Our College is currently facing a set of fundamental challenges which have been made worse by the Covid-19 pandemic.
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The challenges include:
- Unsustainable finances
- The need to revitalise our teaching, learning and research
- Our size, shape and structure
The impact of the pandemic on universities such as Goldsmiths has been severe. Not only has it led to additional costs and lost income for the College but it has coincided with fundamental changes to the way higher education is funded and changed the profile and priorities of the students we recruit.
The Goldsmiths Recovery Programme is designed to ensure the College’s finances are sustainable and can withstand future economic shocks.
Why recovery is needed now
Goldsmiths has never been a wealthy institution but in the years before the pandemic we spent more, in both academic and non-academic areas, than we earned in income, leading to a deficit.
Starting the pandemic with a significant deficit, the College’s finances have come under severe pressure. Our latest accounts show Goldsmiths had a reported deficit of £12.7 million and an underlying deficit of £6.5m last year. We will suffer from government funding cuts of £2m a year from 2022, ongoing impacts from Covid-19 which has already cost us £10m, and a fall in student numbers in some subjects.
Overall, Goldsmiths needs to save £9m in ongoing spend by 2023 to put the College back on a sustainable financial footing. With staff costs of £90.4m a year, and our income having fallen 4.8% in the last two years, it is vital that we continue to make savings.
At the same time our students have given us clear feedback that we have to change the way we operate to vastly improve their experience. We need to revitalise our teaching, learning and research to improve the student experience.
In order to both build a sustainable financial future and improve how we operate we have to change. This means making some difficult decisions about the future shape, size and structure of the College.
Redundancies latest, 15 July 2022
A total of 17 members of staff have been made redundant, with nine people in academic roles and eight people in non-academic roles. Of the academic roles, four are in the Department of English and Creative Writing and five are in the Department of History.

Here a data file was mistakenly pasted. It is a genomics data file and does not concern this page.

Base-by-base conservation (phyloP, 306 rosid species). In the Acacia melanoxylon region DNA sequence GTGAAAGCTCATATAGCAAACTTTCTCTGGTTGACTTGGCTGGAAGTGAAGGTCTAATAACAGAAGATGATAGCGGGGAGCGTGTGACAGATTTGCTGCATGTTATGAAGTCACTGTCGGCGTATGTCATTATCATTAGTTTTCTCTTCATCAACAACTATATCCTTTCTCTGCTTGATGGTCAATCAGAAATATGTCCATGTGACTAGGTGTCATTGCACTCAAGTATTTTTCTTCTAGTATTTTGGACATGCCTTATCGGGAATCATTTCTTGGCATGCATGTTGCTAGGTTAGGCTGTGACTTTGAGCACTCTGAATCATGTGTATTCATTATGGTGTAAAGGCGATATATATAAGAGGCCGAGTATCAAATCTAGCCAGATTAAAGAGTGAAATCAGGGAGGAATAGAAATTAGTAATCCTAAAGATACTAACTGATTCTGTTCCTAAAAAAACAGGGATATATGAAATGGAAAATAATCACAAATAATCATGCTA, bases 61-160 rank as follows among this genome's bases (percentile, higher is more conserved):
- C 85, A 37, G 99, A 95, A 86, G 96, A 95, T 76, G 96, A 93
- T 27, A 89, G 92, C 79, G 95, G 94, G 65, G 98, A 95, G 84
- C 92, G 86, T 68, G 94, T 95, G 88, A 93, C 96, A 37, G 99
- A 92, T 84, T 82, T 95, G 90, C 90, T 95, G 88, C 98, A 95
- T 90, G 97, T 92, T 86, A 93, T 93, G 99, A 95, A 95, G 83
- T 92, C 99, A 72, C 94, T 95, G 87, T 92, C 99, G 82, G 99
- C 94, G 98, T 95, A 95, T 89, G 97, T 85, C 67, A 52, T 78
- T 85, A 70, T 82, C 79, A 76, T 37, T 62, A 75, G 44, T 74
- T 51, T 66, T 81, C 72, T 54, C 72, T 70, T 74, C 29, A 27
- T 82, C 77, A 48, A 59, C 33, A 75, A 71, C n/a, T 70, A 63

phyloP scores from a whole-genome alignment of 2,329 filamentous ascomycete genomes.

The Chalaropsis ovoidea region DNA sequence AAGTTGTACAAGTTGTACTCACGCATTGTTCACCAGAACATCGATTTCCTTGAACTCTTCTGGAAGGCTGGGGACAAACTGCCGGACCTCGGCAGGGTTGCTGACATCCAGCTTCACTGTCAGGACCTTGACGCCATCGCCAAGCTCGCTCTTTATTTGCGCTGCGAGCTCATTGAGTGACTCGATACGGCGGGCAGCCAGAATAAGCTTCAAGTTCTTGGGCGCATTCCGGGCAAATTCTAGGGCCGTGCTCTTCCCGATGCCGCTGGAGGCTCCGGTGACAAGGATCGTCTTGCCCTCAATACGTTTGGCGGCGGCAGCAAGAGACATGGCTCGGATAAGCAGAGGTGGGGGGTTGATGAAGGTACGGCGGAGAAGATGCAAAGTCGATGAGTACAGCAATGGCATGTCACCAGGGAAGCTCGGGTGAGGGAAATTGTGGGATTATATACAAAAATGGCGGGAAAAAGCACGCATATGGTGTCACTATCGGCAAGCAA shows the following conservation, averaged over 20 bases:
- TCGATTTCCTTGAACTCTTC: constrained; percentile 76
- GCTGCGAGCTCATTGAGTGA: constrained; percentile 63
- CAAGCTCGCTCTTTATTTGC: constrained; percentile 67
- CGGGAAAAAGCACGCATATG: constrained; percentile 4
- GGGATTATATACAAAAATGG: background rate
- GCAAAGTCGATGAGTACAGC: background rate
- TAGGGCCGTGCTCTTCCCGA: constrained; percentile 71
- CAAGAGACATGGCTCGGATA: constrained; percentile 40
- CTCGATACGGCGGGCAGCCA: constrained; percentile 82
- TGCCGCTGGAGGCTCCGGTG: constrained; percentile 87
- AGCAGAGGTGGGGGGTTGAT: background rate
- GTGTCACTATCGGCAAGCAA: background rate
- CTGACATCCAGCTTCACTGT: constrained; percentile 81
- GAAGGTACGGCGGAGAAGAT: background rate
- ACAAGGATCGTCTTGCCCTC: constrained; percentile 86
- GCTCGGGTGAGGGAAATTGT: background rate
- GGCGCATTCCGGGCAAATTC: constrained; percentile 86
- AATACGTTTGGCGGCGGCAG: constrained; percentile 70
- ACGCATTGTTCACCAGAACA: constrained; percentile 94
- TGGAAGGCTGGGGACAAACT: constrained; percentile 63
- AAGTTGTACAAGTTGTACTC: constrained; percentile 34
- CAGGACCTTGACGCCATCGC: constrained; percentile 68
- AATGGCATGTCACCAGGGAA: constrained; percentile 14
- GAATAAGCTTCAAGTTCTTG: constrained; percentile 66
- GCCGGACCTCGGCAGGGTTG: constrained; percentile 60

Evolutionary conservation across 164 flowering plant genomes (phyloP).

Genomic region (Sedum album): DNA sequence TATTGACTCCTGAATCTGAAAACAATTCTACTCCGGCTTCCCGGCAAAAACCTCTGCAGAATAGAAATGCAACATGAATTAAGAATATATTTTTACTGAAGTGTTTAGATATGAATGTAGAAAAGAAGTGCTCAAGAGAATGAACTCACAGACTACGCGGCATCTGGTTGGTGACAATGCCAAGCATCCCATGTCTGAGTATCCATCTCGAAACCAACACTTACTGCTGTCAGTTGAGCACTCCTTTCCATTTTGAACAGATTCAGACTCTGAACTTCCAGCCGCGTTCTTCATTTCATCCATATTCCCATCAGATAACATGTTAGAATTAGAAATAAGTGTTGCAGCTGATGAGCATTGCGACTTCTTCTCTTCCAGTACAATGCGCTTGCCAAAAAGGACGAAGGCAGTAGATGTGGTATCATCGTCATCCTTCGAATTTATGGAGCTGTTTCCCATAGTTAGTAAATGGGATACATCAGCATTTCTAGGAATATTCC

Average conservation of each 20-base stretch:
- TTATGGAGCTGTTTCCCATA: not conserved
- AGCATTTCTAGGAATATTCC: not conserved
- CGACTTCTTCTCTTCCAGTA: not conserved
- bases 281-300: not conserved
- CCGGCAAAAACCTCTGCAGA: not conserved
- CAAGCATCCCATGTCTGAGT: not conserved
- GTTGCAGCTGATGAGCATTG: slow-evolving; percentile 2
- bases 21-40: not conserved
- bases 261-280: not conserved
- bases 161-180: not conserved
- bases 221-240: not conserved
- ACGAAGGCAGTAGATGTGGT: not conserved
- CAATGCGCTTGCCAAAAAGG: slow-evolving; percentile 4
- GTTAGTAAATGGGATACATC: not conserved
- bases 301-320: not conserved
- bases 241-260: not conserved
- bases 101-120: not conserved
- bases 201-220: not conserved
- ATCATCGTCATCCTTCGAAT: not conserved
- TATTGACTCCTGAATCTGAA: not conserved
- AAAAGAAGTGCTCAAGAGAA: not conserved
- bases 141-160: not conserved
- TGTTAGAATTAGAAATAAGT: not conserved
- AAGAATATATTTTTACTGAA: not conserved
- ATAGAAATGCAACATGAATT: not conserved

Original forecasts suggested 52 posts may have been at risk of redundancy. In order to minimise the level of staff redundancies, the College has reduced this number by prioritising savings in other areas, such as cutting operational costs, and selling assets including properties and generating extra academic income.
We have also provided support for colleagues to remain at Goldsmiths wherever possible, with the College prioritising staff for redeployment and offering training to help them adapt to a potential new role. We are also offering ongoing advice about career opportunities outside Goldsmiths for those staff have not found a new role at the College, or have chosen/preferred not to.
What happens next
Goldsmiths remains committed to teaching the humanities as part of a varied teaching and learning offer including the disciplines of history, English and creative writing.
Our plans do not include the immediate closure of any courses currently being taught and include continuing to teach Creative Writing, Black British and Caribbean literature, Black British History and Queer Studies.
We are in contact with English and Creative Writing and History students who may be affected by the changes to address their individual situations and needs. All current students will continue to be taught on their existing programmes to achieve their learning outcomes.
Comprehensive careers support will be available for those selected for redundancy. This support includes unlimited one hour 121 coaching with a dedicated coach, skills analysis, CV builder, outplacement and upskilling and reskilling learning opportunities.
Looking to the future
We recognise how deeply upsetting and painful this period of change has been, and continues to be, for our community as we make some difficult decisions. Our hope is that we will be able to look back on this period as marking a turning point for the College.
Over the next year we will work with our community to develop plans for how we can achieve sustainability and secure areas that are distinct and intrinsically "Goldsmiths" and which find new ways of delivering in our traditional areas of strength like the environment, civic responsibility and social justice.
At the same time we will be focusing our efforts on improving every aspect of the student experience. This includes working on initiatives to ensure that, whatever course they study, our students get the support they need and are helped to develop critical thinking skills, learn to tackle problems that cross disciplines, and document evidence of transferable skills relevant for a wide range of careers.